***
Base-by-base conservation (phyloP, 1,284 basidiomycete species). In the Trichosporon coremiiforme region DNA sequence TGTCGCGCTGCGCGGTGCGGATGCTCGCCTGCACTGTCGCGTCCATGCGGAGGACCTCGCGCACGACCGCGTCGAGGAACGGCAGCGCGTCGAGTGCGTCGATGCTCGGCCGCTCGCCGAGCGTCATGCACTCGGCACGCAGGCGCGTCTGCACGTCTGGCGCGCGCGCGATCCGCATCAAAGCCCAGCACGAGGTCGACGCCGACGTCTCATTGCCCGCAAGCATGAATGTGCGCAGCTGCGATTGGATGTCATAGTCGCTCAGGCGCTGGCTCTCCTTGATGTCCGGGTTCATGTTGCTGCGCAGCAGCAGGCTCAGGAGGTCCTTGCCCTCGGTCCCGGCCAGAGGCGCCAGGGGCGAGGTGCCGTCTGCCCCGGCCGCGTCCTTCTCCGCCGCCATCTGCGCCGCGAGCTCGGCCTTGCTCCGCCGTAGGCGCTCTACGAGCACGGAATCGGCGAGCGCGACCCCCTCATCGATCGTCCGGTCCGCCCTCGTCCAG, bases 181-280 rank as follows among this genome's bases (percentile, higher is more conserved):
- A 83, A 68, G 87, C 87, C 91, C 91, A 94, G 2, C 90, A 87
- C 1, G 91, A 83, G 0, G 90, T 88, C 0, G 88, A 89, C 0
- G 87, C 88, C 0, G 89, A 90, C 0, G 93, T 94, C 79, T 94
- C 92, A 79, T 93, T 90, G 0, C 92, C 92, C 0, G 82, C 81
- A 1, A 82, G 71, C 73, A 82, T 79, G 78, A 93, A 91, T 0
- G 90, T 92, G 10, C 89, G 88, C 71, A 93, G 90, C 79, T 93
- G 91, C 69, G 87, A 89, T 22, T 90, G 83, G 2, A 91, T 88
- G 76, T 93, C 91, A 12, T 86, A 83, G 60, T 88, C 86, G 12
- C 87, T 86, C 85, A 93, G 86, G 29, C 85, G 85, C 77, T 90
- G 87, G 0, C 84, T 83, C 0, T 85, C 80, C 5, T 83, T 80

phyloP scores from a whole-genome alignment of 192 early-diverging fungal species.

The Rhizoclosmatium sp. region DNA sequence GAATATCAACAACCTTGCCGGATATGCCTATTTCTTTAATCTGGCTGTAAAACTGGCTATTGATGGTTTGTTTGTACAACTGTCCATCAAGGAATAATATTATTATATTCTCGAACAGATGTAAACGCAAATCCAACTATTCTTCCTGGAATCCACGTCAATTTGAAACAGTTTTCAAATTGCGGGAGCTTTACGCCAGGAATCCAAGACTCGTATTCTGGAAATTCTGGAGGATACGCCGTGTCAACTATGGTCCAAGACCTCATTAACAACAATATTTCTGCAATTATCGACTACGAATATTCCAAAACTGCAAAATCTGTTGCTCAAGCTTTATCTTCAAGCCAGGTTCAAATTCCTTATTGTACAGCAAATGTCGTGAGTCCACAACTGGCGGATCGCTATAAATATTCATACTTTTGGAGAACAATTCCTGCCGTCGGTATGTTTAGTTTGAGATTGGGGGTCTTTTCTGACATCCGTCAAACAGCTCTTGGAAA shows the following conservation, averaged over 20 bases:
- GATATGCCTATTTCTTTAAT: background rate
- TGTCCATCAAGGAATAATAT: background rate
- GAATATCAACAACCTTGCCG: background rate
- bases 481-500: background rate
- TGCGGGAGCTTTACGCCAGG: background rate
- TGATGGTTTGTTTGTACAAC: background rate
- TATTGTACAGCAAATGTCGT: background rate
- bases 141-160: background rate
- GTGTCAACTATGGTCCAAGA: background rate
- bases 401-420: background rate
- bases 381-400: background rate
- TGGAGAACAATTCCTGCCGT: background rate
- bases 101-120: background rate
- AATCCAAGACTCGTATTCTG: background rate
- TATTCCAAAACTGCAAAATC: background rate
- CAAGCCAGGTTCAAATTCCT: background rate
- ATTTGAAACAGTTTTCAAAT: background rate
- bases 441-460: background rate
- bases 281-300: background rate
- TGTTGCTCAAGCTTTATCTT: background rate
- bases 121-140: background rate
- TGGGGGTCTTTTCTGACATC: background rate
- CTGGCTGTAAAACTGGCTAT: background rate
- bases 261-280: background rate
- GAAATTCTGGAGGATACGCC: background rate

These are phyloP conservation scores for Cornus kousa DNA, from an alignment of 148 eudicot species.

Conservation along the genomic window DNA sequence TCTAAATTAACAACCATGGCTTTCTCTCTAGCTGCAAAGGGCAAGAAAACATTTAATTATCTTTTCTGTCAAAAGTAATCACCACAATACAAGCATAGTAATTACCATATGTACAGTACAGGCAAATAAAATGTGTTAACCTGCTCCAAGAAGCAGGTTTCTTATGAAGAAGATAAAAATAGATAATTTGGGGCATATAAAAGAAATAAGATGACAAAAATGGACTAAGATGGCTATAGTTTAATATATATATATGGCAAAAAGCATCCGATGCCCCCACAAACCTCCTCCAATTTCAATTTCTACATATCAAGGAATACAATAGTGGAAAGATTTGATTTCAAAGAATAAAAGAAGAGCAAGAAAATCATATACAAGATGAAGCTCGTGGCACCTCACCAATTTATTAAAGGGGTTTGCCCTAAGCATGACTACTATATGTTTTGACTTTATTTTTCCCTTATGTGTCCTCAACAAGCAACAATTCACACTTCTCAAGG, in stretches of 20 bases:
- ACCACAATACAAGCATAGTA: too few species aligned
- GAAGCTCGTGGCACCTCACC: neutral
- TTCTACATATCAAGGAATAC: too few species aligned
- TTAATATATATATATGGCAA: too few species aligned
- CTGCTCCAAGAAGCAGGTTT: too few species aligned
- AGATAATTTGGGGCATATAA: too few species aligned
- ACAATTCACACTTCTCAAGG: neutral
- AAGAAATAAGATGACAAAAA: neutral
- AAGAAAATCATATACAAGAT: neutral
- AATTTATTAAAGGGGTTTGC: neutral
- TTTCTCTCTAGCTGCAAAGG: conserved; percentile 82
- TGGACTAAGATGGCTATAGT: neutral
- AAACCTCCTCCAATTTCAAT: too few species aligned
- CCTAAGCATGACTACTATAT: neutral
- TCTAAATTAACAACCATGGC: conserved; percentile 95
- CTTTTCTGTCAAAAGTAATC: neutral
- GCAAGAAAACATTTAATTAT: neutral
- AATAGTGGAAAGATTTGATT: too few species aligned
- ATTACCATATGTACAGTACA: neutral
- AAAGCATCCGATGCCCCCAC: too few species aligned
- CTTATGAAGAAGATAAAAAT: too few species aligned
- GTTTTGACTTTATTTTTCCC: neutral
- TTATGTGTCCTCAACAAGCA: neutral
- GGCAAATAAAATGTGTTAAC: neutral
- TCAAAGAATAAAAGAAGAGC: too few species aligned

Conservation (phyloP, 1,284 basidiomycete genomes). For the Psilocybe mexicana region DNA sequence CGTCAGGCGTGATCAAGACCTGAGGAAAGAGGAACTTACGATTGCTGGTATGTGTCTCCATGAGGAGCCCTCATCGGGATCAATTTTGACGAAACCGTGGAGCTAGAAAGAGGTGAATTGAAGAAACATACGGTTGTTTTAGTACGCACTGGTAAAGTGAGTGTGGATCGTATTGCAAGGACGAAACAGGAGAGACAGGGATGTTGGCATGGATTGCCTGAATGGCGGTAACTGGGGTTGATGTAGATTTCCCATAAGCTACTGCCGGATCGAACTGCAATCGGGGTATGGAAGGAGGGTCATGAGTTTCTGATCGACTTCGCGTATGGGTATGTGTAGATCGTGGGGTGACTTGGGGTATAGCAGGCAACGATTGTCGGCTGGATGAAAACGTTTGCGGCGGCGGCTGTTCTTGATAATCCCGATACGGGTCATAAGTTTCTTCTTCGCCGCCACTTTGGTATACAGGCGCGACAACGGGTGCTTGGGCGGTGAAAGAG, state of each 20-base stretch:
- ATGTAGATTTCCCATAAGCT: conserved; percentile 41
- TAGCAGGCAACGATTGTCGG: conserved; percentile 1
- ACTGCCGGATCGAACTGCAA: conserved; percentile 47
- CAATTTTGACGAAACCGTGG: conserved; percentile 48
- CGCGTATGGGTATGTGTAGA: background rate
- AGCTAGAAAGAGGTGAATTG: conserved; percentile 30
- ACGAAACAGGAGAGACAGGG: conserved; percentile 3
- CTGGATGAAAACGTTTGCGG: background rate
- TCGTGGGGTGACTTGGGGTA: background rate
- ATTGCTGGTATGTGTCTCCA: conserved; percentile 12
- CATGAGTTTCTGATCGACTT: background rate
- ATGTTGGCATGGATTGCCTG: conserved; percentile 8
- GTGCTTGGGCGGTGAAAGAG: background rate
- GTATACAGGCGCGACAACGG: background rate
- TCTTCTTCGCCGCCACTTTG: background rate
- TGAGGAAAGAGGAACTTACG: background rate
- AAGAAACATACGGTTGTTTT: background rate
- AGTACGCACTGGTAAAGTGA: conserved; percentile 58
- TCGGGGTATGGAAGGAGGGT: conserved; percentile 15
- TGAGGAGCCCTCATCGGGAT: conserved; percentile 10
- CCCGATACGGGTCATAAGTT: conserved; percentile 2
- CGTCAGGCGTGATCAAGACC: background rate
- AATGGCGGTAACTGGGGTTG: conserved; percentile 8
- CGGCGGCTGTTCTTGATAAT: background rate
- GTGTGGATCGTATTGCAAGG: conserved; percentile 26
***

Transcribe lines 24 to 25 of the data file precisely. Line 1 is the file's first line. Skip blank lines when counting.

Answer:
- bases 381-400: background rate
- TGGAGAACAATTCCTGCCGT: background rate